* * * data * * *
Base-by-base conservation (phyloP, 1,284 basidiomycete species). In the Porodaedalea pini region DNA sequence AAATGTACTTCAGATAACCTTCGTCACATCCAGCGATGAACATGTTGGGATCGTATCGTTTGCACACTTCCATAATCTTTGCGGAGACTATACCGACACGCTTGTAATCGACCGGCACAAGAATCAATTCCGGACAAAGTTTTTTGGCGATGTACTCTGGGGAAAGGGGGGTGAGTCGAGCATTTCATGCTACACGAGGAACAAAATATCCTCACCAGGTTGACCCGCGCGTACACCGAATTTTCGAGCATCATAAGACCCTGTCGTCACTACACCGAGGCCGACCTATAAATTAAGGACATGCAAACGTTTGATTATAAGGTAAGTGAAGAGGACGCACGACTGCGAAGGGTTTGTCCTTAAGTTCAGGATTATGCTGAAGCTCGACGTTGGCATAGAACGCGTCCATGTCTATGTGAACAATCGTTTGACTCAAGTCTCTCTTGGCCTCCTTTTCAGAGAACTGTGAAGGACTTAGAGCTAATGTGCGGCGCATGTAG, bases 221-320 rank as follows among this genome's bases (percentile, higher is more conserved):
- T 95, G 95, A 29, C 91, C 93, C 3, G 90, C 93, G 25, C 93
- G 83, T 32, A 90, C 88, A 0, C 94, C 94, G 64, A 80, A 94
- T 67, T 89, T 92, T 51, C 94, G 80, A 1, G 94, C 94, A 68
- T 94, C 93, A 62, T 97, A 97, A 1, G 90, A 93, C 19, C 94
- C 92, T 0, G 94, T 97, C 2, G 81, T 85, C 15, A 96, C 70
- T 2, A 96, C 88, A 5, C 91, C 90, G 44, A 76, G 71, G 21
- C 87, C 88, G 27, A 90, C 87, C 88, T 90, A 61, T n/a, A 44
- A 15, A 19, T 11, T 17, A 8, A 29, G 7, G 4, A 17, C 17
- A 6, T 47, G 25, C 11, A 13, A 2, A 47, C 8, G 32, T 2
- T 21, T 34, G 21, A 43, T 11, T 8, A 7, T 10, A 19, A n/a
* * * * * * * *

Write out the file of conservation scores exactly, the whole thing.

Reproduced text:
Base-by-base conservation (phyloP, 1,284 basidiomycete species). In the Porodaedalea pini region DNA sequence AAATGTACTTCAGATAACCTTCGTCACATCCAGCGATGAACATGTTGGGATCGTATCGTTTGCACACTTCCATAATCTTTGCGGAGACTATACCGACACGCTTGTAATCGACCGGCACAAGAATCAATTCCGGACAAAGTTTTTTGGCGATGTACTCTGGGGAAAGGGGGGTGAGTCGAGCATTTCATGCTACACGAGGAACAAAATATCCTCACCAGGTTGACCCGCGCGTACACCGAATTTTCGAGCATCATAAGACCCTGTCGTCACTACACCGAGGCCGACCTATAAATTAAGGACATGCAAACGTTTGATTATAAGGTAAGTGAAGAGGACGCACGACTGCGAAGGGTTTGTCCTTAAGTTCAGGATTATGCTGAAGCTCGACGTTGGCATAGAACGCGTCCATGTCTATGTGAACAATCGTTTGACTCAAGTCTCTCTTGGCCTCCTTTTCAGAGAACTGTGAAGGACTTAGAGCTAATGTGCGGCGCATGTAG, bases 221-320 rank as follows among this genome's bases (percentile, higher is more conserved):
- T 95, G 95, A 29, C 91, C 93, C 3, G 90, C 93, G 25, C 93
- G 83, T 32, A 90, C 88, A 0, C 94, C 94, G 64, A 80, A 94
- T 67, T 89, T 92, T 51, C 94, G 80, A 1, G 94, C 94, A 68
- T 94, C 93, A 62, T 97, A 97, A 1, G 90, A 93, C 19, C 94
- C 92, T 0, G 94, T 97, C 2, G 81, T 85, C 15, A 96, C 70
- T 2, A 96, C 88, A 5, C 91, C 90, G 44, A 76, G 71, G 21
- C 87, C 88, G 27, A 90, C 87, C 88, T 90, A 61, T n/a, A 44
- A 15, A 19, T 11, T 17, A 8, A 29, G 7, G 4, A 17, C 17
- A 6, T 47, G 25, C 11, A 13, A 2, A 47, C 8, G 32, T 2
- T 21, T 34, G 21, A 43, T 11, T 8, A 7, T 10, A 19, A n/a